At the outset of the investigation the grievor’s Union representative took issue with what he believed was an improper approach to the recording of objections by the investigating officer. It appears that that concern was triggered by the Union representative’s objection to the fact that no job briefing, in the sense of reviewing the safety features of the building which they were in, was conducted by the investigating officer and that he indicated that he would not record that fact as part of the record of the investigation. It would appear that the investigating officer also indicated that there might be other kinds of objections that he might not consider appropriate for recording.


            Faced with that the Union’s representative declared the investigation to be over. The grievor then left the investigation with the two Union representatives who had accompanied him. Shortly following his action, the grievor was advised by Track Programs and Equipment Manager Steve Main that he was removed from service by reason of the fact that he had walked out of a properly scheduled investigation and refused to participate.


            The record indicates that in fact the Company convened another investigation, which the grievor attended and did not abandon and at which the Company agreed, without prejudice, to conduct a job briefing prior to the commencement of the investigation. At that point the grievor had been held out of service for five days.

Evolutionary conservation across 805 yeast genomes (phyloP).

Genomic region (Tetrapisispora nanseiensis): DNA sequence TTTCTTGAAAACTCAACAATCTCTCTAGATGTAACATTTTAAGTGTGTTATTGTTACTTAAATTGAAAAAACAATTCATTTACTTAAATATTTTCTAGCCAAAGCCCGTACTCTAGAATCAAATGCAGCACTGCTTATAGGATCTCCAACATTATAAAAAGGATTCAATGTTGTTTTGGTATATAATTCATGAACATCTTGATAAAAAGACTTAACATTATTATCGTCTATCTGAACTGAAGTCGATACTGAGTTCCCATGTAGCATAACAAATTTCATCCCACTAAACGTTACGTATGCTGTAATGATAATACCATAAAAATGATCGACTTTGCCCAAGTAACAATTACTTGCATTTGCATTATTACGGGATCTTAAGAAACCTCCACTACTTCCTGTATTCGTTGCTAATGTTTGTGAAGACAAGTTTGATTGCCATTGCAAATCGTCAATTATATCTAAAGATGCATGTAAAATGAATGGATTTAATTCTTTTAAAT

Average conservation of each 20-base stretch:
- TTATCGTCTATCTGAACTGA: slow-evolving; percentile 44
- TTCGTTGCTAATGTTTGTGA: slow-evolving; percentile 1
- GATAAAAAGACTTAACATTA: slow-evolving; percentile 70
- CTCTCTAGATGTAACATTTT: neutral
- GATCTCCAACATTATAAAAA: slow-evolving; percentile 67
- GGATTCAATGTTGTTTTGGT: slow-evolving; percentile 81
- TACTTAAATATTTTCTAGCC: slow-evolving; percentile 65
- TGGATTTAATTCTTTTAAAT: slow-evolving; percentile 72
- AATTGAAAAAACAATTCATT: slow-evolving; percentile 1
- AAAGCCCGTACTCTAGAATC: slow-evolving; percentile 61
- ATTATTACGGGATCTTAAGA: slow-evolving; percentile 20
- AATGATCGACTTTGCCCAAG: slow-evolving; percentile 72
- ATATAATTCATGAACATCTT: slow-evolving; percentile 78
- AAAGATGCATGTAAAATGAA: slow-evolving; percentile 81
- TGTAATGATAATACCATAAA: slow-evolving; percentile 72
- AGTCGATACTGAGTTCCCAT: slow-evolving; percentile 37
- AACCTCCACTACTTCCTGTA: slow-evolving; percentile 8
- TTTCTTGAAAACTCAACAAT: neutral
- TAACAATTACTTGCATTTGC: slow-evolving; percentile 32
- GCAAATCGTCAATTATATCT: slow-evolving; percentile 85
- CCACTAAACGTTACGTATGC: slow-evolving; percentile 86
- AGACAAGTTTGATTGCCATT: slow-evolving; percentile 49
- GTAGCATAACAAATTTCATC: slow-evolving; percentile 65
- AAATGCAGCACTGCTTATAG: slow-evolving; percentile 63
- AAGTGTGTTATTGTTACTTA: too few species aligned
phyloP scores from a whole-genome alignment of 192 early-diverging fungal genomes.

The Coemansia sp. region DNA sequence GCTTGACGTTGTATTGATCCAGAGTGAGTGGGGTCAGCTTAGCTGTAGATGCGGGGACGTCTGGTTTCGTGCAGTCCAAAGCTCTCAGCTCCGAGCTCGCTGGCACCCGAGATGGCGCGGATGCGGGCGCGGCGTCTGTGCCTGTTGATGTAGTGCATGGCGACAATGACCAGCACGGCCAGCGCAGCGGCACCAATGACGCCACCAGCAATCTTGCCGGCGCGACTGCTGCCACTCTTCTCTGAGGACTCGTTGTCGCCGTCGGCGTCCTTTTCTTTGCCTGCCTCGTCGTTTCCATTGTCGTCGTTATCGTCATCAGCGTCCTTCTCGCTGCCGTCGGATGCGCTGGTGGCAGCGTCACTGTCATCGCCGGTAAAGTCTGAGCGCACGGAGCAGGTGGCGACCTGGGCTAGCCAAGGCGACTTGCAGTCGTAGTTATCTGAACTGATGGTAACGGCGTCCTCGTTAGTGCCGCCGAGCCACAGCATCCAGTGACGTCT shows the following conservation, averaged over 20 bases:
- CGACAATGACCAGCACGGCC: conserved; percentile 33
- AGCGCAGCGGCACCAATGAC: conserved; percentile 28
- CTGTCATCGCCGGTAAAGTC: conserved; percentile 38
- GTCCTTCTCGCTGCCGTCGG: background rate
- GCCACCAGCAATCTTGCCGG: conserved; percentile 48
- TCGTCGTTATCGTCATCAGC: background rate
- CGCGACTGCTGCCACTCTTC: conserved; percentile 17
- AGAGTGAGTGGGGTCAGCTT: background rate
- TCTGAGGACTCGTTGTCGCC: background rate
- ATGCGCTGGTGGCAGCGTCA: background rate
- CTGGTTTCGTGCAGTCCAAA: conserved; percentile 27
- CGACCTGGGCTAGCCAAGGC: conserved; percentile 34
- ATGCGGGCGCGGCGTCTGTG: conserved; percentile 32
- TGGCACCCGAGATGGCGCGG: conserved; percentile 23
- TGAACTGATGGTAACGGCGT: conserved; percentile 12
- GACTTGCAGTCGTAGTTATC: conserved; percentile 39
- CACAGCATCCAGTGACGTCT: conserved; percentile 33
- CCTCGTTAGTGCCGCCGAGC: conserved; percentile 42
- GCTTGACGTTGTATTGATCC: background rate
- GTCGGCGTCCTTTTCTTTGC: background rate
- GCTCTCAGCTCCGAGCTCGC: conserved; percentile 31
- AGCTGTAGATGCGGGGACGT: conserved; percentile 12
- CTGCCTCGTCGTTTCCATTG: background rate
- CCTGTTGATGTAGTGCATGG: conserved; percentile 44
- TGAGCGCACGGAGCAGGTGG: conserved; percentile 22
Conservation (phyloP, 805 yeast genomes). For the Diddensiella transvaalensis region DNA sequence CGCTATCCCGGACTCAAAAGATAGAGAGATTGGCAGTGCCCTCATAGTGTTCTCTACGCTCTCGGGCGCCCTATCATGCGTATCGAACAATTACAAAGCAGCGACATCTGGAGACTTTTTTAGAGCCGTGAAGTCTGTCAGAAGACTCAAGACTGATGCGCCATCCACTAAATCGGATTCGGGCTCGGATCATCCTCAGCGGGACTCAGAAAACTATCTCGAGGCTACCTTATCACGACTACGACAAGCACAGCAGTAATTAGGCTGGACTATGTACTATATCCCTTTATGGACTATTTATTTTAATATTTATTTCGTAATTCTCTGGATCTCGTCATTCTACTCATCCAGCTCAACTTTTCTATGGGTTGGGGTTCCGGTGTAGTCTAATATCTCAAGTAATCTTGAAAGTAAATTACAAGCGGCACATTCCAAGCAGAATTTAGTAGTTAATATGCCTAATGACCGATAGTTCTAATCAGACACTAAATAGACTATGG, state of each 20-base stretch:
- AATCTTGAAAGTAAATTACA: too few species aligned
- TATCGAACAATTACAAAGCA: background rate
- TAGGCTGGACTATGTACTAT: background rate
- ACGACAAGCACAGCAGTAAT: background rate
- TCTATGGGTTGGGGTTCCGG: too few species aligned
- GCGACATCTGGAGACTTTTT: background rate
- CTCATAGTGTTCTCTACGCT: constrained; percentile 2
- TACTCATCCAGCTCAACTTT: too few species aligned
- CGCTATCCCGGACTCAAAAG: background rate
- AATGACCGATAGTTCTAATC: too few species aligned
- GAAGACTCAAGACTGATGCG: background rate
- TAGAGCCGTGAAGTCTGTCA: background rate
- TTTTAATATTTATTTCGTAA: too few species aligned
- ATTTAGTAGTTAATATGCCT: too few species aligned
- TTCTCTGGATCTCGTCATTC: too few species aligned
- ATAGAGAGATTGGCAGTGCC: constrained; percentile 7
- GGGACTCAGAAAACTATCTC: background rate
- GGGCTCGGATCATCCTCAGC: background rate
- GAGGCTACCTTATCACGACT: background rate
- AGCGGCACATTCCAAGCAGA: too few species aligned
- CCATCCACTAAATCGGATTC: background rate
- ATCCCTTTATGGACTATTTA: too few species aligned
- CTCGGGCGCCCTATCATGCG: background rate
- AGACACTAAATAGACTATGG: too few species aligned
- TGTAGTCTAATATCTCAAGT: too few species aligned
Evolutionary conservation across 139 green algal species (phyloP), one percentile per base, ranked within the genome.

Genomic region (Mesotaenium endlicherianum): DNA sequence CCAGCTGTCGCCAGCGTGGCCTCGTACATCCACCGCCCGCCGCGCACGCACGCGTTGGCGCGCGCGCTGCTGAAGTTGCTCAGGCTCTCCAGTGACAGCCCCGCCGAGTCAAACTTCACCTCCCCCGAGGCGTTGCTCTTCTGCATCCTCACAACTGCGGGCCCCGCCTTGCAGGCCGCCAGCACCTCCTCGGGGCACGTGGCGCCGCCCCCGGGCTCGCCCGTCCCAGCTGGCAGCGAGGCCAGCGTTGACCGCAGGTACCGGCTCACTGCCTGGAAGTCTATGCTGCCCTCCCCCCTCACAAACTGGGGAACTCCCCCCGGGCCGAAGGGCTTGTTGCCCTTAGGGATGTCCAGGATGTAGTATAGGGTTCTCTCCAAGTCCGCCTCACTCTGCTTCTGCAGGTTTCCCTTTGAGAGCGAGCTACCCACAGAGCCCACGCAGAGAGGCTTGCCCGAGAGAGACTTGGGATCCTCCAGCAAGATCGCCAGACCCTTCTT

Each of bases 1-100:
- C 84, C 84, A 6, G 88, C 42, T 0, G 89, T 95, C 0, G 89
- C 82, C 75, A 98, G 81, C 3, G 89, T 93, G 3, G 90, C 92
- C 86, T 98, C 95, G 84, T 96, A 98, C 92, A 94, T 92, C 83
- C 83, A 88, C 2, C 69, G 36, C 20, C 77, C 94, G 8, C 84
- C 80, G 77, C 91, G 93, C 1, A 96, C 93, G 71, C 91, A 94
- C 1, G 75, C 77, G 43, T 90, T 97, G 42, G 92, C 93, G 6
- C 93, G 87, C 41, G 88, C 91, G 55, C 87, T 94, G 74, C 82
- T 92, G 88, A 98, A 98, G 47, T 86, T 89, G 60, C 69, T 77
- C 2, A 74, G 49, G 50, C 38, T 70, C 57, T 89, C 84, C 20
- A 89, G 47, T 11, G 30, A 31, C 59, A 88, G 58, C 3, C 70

The sole issue in this grievance is whether the Company was entitled to hold the grievor out of service for the five days in question. I am satisfied that it was. The right of the Company to conduct a disciplinary investigation is well established within the terms of the collective agreement. The Arbitrator is directed to no provision of the collective agreement which would entitle the employee being investigated simply walking out on the basis of a procedural objection or dissatisfaction with respect to the way an investigation is being conducted. Absent extreme abuse at the hands of an investigating officer, a standard not revealed in the instant case, it is obviously the obligation of an employee to answer questions which are put during the course of an investigation, with the ability for the employee or his Union representative to raise and seek to have recorded proper objections. Should the investigating officer not record objections to the satisfaction of the grievor or his Union representative that may be a matter for a separate grievance, but it does not give the employee a right to refuse to continue any further with the investigation. In this as in other workplace endeavours, the “work now – grieve later” principle has its application.


            The issue of an employee being held out of service during an investigation is addressed within section 15.1 of the collective agreement which provides as follows: